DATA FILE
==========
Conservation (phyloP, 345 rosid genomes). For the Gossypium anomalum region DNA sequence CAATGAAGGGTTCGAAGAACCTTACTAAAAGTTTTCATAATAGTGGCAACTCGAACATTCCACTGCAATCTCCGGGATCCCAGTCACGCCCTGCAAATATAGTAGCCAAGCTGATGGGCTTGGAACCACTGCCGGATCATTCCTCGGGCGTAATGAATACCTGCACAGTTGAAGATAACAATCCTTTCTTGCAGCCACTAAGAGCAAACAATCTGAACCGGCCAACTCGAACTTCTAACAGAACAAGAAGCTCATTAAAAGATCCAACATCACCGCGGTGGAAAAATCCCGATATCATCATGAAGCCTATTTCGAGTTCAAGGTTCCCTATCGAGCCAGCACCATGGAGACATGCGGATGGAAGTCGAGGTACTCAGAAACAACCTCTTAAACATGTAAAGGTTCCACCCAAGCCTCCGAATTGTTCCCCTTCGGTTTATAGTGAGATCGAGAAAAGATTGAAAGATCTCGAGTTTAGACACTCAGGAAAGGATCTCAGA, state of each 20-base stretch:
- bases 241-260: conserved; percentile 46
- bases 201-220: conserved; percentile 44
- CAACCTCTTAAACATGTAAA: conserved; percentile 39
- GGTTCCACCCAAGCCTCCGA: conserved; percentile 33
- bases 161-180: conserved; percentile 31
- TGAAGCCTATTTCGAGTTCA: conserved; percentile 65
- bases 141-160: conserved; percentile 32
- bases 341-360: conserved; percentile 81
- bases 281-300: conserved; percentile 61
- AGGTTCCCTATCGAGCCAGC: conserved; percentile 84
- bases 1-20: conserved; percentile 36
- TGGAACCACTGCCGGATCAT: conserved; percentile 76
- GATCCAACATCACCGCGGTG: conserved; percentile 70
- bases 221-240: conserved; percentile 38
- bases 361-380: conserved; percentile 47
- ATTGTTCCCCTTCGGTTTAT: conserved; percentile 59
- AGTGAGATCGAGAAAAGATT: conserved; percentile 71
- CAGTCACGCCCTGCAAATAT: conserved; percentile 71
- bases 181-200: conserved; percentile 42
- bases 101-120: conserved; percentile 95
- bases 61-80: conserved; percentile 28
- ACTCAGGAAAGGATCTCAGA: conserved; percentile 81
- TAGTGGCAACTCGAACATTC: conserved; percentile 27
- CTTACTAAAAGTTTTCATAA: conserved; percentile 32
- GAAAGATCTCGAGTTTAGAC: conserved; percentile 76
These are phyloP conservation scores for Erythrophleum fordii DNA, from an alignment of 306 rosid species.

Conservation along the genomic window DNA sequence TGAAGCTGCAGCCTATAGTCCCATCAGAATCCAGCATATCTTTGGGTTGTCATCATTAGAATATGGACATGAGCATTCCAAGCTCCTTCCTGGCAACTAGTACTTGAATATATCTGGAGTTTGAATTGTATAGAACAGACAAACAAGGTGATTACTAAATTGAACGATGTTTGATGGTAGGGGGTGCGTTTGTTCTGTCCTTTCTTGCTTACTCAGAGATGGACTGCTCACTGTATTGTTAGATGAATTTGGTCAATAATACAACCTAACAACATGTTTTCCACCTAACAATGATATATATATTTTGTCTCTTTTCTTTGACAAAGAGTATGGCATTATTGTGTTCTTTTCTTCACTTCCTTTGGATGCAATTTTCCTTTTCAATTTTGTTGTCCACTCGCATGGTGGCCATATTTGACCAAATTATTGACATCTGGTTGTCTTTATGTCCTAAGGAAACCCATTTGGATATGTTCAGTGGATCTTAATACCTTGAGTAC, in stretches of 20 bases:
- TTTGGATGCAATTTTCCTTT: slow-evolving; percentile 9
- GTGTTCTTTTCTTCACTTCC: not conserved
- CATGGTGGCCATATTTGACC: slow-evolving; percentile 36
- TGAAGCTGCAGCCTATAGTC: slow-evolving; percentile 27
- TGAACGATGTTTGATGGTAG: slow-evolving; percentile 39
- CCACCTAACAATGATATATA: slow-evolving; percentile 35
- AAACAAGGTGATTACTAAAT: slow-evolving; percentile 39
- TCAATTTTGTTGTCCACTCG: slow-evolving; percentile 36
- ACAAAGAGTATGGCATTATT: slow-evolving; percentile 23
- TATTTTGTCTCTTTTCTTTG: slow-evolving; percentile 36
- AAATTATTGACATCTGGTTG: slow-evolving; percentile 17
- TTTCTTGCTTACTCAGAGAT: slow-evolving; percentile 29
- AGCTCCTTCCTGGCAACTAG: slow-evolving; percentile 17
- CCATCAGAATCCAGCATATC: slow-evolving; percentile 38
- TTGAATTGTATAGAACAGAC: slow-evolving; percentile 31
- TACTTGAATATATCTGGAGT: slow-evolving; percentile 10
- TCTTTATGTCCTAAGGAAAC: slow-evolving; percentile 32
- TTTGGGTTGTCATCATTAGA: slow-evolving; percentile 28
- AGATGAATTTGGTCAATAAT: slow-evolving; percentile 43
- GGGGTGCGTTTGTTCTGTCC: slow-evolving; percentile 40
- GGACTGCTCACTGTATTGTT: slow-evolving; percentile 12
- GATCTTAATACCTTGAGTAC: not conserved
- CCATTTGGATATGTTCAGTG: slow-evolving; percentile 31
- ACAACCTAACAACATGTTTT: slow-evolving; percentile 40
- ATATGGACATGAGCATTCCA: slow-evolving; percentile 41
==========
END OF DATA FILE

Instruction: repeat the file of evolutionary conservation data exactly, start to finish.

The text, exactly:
Conservation (phyloP, 345 rosid genomes). For the Gossypium anomalum region DNA sequence CAATGAAGGGTTCGAAGAACCTTACTAAAAGTTTTCATAATAGTGGCAACTCGAACATTCCACTGCAATCTCCGGGATCCCAGTCACGCCCTGCAAATATAGTAGCCAAGCTGATGGGCTTGGAACCACTGCCGGATCATTCCTCGGGCGTAATGAATACCTGCACAGTTGAAGATAACAATCCTTTCTTGCAGCCACTAAGAGCAAACAATCTGAACCGGCCAACTCGAACTTCTAACAGAACAAGAAGCTCATTAAAAGATCCAACATCACCGCGGTGGAAAAATCCCGATATCATCATGAAGCCTATTTCGAGTTCAAGGTTCCCTATCGAGCCAGCACCATGGAGACATGCGGATGGAAGTCGAGGTACTCAGAAACAACCTCTTAAACATGTAAAGGTTCCACCCAAGCCTCCGAATTGTTCCCCTTCGGTTTATAGTGAGATCGAGAAAAGATTGAAAGATCTCGAGTTTAGACACTCAGGAAAGGATCTCAGA, state of each 20-base stretch:
- bases 241-260: conserved; percentile 46
- bases 201-220: conserved; percentile 44
- CAACCTCTTAAACATGTAAA: conserved; percentile 39
- GGTTCCACCCAAGCCTCCGA: conserved; percentile 33
- bases 161-180: conserved; percentile 31
- TGAAGCCTATTTCGAGTTCA: conserved; percentile 65
- bases 141-160: conserved; percentile 32
- bases 341-360: conserved; percentile 81
- bases 281-300: conserved; percentile 61
- AGGTTCCCTATCGAGCCAGC: conserved; percentile 84
- bases 1-20: conserved; percentile 36
- TGGAACCACTGCCGGATCAT: conserved; percentile 76
- GATCCAACATCACCGCGGTG: conserved; percentile 70
- bases 221-240: conserved; percentile 38
- bases 361-380: conserved; percentile 47
- ATTGTTCCCCTTCGGTTTAT: conserved; percentile 59
- AGTGAGATCGAGAAAAGATT: conserved; percentile 71
- CAGTCACGCCCTGCAAATAT: conserved; percentile 71
- bases 181-200: conserved; percentile 42
- bases 101-120: conserved; percentile 95
- bases 61-80: conserved; percentile 28
- ACTCAGGAAAGGATCTCAGA: conserved; percentile 81
- TAGTGGCAACTCGAACATTC: conserved; percentile 27
- CTTACTAAAAGTTTTCATAA: conserved; percentile 32
- GAAAGATCTCGAGTTTAGAC: conserved; percentile 76
These are phyloP conservation scores for Erythrophleum fordii DNA, from an alignment of 306 rosid species.

Conservation along the genomic window DNA sequence TGAAGCTGCAGCCTATAGTCCCATCAGAATCCAGCATATCTTTGGGTTGTCATCATTAGAATATGGACATGAGCATTCCAAGCTCCTTCCTGGCAACTAGTACTTGAATATATCTGGAGTTTGAATTGTATAGAACAGACAAACAAGGTGATTACTAAATTGAACGATGTTTGATGGTAGGGGGTGCGTTTGTTCTGTCCTTTCTTGCTTACTCAGAGATGGACTGCTCACTGTATTGTTAGATGAATTTGGTCAATAATACAACCTAACAACATGTTTTCCACCTAACAATGATATATATATTTTGTCTCTTTTCTTTGACAAAGAGTATGGCATTATTGTGTTCTTTTCTTCACTTCCTTTGGATGCAATTTTCCTTTTCAATTTTGTTGTCCACTCGCATGGTGGCCATATTTGACCAAATTATTGACATCTGGTTGTCTTTATGTCCTAAGGAAACCCATTTGGATATGTTCAGTGGATCTTAATACCTTGAGTAC, in stretches of 20 bases:
- TTTGGATGCAATTTTCCTTT: slow-evolving; percentile 9
- GTGTTCTTTTCTTCACTTCC: not conserved
- CATGGTGGCCATATTTGACC: slow-evolving; percentile 36
- TGAAGCTGCAGCCTATAGTC: slow-evolving; percentile 27
- TGAACGATGTTTGATGGTAG: slow-evolving; percentile 39
- CCACCTAACAATGATATATA: slow-evolving; percentile 35
- AAACAAGGTGATTACTAAAT: slow-evolving; percentile 39
- TCAATTTTGTTGTCCACTCG: slow-evolving; percentile 36
- ACAAAGAGTATGGCATTATT: slow-evolving; percentile 23
- TATTTTGTCTCTTTTCTTTG: slow-evolving; percentile 36
- AAATTATTGACATCTGGTTG: slow-evolving; percentile 17
- TTTCTTGCTTACTCAGAGAT: slow-evolving; percentile 29
- AGCTCCTTCCTGGCAACTAG: slow-evolving; percentile 17
- CCATCAGAATCCAGCATATC: slow-evolving; percentile 38
- TTGAATTGTATAGAACAGAC: slow-evolving; percentile 31
- TACTTGAATATATCTGGAGT: slow-evolving; percentile 10
- TCTTTATGTCCTAAGGAAAC: slow-evolving; percentile 32
- TTTGGGTTGTCATCATTAGA: slow-evolving; percentile 28
- AGATGAATTTGGTCAATAAT: slow-evolving; percentile 43
- GGGGTGCGTTTGTTCTGTCC: slow-evolving; percentile 40
- GGACTGCTCACTGTATTGTT: slow-evolving; percentile 12
- GATCTTAATACCTTGAGTAC: not conserved
- CCATTTGGATATGTTCAGTG: slow-evolving; percentile 31
- ACAACCTAACAACATGTTTT: slow-evolving; percentile 40
- ATATGGACATGAGCATTCCA: slow-evolving; percentile 41